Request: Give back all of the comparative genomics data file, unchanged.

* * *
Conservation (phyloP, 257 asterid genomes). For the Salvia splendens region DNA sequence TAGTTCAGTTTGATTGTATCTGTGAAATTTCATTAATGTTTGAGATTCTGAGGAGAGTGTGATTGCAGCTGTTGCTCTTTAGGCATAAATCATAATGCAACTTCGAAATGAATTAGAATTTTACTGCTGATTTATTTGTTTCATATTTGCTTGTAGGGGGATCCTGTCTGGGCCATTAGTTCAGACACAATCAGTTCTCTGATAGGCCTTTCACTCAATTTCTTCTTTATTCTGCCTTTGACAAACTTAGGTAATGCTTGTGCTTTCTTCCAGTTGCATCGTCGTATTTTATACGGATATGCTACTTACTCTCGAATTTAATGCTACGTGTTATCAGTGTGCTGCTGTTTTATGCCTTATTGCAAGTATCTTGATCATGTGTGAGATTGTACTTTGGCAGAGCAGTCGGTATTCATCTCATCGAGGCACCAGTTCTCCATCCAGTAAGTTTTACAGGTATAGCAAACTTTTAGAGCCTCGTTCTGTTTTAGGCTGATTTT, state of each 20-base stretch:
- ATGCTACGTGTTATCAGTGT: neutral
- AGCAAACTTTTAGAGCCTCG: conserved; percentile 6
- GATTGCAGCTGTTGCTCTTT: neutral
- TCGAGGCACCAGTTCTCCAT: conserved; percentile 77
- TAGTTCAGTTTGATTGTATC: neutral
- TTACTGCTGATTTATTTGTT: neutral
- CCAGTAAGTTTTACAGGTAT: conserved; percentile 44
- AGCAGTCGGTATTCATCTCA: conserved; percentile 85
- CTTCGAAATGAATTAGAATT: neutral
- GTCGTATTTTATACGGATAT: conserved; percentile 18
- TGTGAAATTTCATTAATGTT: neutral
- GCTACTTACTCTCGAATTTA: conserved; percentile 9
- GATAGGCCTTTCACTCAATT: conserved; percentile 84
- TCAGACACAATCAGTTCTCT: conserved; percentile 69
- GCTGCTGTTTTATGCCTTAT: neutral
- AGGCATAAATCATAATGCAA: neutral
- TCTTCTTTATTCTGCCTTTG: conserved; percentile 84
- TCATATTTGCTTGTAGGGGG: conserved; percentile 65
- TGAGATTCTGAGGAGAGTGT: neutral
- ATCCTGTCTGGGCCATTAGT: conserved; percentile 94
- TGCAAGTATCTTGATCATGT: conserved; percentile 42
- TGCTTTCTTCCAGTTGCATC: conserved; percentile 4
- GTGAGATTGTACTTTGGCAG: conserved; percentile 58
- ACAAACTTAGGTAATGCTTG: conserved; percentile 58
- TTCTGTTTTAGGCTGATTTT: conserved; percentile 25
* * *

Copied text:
Conservation (phyloP, 257 asterid genomes). For the Salvia splendens region DNA sequence TAGTTCAGTTTGATTGTATCTGTGAAATTTCATTAATGTTTGAGATTCTGAGGAGAGTGTGATTGCAGCTGTTGCTCTTTAGGCATAAATCATAATGCAACTTCGAAATGAATTAGAATTTTACTGCTGATTTATTTGTTTCATATTTGCTTGTAGGGGGATCCTGTCTGGGCCATTAGTTCAGACACAATCAGTTCTCTGATAGGCCTTTCACTCAATTTCTTCTTTATTCTGCCTTTGACAAACTTAGGTAATGCTTGTGCTTTCTTCCAGTTGCATCGTCGTATTTTATACGGATATGCTACTTACTCTCGAATTTAATGCTACGTGTTATCAGTGTGCTGCTGTTTTATGCCTTATTGCAAGTATCTTGATCATGTGTGAGATTGTACTTTGGCAGAGCAGTCGGTATTCATCTCATCGAGGCACCAGTTCTCCATCCAGTAAGTTTTACAGGTATAGCAAACTTTTAGAGCCTCGTTCTGTTTTAGGCTGATTTT, state of each 20-base stretch:
- ATGCTACGTGTTATCAGTGT: neutral
- AGCAAACTTTTAGAGCCTCG: conserved; percentile 6
- GATTGCAGCTGTTGCTCTTT: neutral
- TCGAGGCACCAGTTCTCCAT: conserved; percentile 77
- TAGTTCAGTTTGATTGTATC: neutral
- TTACTGCTGATTTATTTGTT: neutral
- CCAGTAAGTTTTACAGGTAT: conserved; percentile 44
- AGCAGTCGGTATTCATCTCA: conserved; percentile 85
- CTTCGAAATGAATTAGAATT: neutral
- GTCGTATTTTATACGGATAT: conserved; percentile 18
- TGTGAAATTTCATTAATGTT: neutral
- GCTACTTACTCTCGAATTTA: conserved; percentile 9
- GATAGGCCTTTCACTCAATT: conserved; percentile 84
- TCAGACACAATCAGTTCTCT: conserved; percentile 69
- GCTGCTGTTTTATGCCTTAT: neutral
- AGGCATAAATCATAATGCAA: neutral
- TCTTCTTTATTCTGCCTTTG: conserved; percentile 84
- TCATATTTGCTTGTAGGGGG: conserved; percentile 65
- TGAGATTCTGAGGAGAGTGT: neutral
- ATCCTGTCTGGGCCATTAGT: conserved; percentile 94
- TGCAAGTATCTTGATCATGT: conserved; percentile 42
- TGCTTTCTTCCAGTTGCATC: conserved; percentile 4
- GTGAGATTGTACTTTGGCAG: conserved; percentile 58
- ACAAACTTAGGTAATGCTTG: conserved; percentile 58
- TTCTGTTTTAGGCTGATTTT: conserved; percentile 25